Wouldn’t you like to expose your newer readers to some of you earlier posts that they might never have seen? Or remind your long term followers of posts that they might not remember?
Each Friday I will publish a post I wrote on this exact date in a previous year.
How about you? Why don’t you reach back into your own archives and highlight a post that you wrote on this very date in a previous year? You can repost your Friday Flashback post on your blog and pingback to this post. Or you can just write a comment below with a link to the post you selected.
If you’ve been blogging for less than a year, go ahead and choose a post that you previously published on this day (the 13th) of any month within the past year and link to that post in a comment.
This was originally posted on December 13, 2012 in my now defunct blog. Also note that when this post was written, we hadn’t yet moved to our current house, which is just three blocks from Golden Gate Park.
Dog ownership has its rewards, like the unconditional love and eager companionship you get from your pooch. It also has its challenges, such as walking the beast three or four times a day in all kinds of weather and gathering up its poops in little, eco-friendly, compostable bags.
Before we moved to San Francisco, our neighborhood back east offered plenty of grassy areas where our dog could do her thing during her daily walks. And, of course, in deference to our neighbors, we would always pick up afer her using those aforementioned poop bags.
But dog ownerhship when living in the heart of a large urban center has even more challenges, especially when it comes to finding suitable places for your dog to do its bidness in the concrete and asphalt jungle where you live. While there are trees planted in small square plots along many of the sidewalks — thanks to a local organization, Friends of the Urban Forest — there are no expansive lawns anywhere.
Large, grassy areas are not just around the corner, either. A nice, dog-friendly (read: off-leash permitted) park with great views of San Francisco Bay and Alcatraz is about five blocks to the northeast of where we live. Another, slightly larger park with spectacular views of downtown San Francisco is nine blocks southeast.
The closest grassy area that doesn’t require climbing steep hills to get to is a not-so-dog-friendly athletic field four blocks away. The athletic field has a sign that specifically prohibits dogs from the field.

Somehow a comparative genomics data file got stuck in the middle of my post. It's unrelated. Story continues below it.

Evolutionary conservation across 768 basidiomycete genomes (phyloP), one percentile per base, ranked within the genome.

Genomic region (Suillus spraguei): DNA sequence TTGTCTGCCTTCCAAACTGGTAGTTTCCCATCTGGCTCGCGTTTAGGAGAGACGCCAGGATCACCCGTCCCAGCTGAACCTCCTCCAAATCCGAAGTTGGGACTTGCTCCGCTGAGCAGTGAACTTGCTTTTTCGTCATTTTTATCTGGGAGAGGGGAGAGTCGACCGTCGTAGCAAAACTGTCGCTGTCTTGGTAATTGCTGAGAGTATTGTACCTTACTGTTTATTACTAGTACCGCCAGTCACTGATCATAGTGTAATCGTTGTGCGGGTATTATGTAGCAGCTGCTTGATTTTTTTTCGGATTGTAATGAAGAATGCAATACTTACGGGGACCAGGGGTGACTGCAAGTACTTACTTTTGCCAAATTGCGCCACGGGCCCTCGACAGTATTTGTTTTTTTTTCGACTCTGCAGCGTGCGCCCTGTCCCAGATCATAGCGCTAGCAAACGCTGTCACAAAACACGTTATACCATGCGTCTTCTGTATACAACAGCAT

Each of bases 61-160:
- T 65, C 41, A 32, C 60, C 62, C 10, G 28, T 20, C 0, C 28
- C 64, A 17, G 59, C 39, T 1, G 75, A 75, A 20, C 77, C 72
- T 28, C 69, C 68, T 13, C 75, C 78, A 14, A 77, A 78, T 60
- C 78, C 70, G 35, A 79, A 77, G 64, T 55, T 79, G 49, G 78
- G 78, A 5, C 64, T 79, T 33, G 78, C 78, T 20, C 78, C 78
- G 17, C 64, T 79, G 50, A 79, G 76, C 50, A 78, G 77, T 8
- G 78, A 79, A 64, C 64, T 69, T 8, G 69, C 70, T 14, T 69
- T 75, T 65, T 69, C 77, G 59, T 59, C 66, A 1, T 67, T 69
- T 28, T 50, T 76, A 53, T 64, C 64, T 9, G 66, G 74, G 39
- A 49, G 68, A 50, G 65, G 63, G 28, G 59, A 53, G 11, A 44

I guess I can understand that. If I had a kid playing soccer on that field, I wouldn’t want him or her to trip and land face-first in a pile of dog poop.
Still, we do take our dog to that field and allow her to poop when she has to, but we have our disposable poop bags with us at all times and diligently clean up after her. Hey, it’s a messy job, but someone has to do it.
There’s also the option of getting into the car and taking the five minute drive to Golden Gate Park. Or we could head to Land’s End, Crissy Field, or the Presidio (just west, east, and south of the Golden Gate Bridge, respectively). We could drive for ten minutes to Ocean Beach or to other green and dog-friendly venues in and around the city.
But that means, well, getting in the car. We often do take our dog in the car for her late afternoon outing. But at most other times, we walk her to either the small park to the north or the athletic field to the south of our place.
What has surprised me, though, is that in San Francisco, a bastion of individual freedom and personal independence, I’ve run across so many signs of intolerance when it comes to our canine friends.
And by “signs of intolerance,” I’m speaking quite literally about physical signs, both the informal, hand-crafted kind and official, professional ones.
But my favorite hand-made sign is this one warning dog owners that “dog duties” are not allowed. Hmm. I wonder what specific duties the sign-maker was thinking about?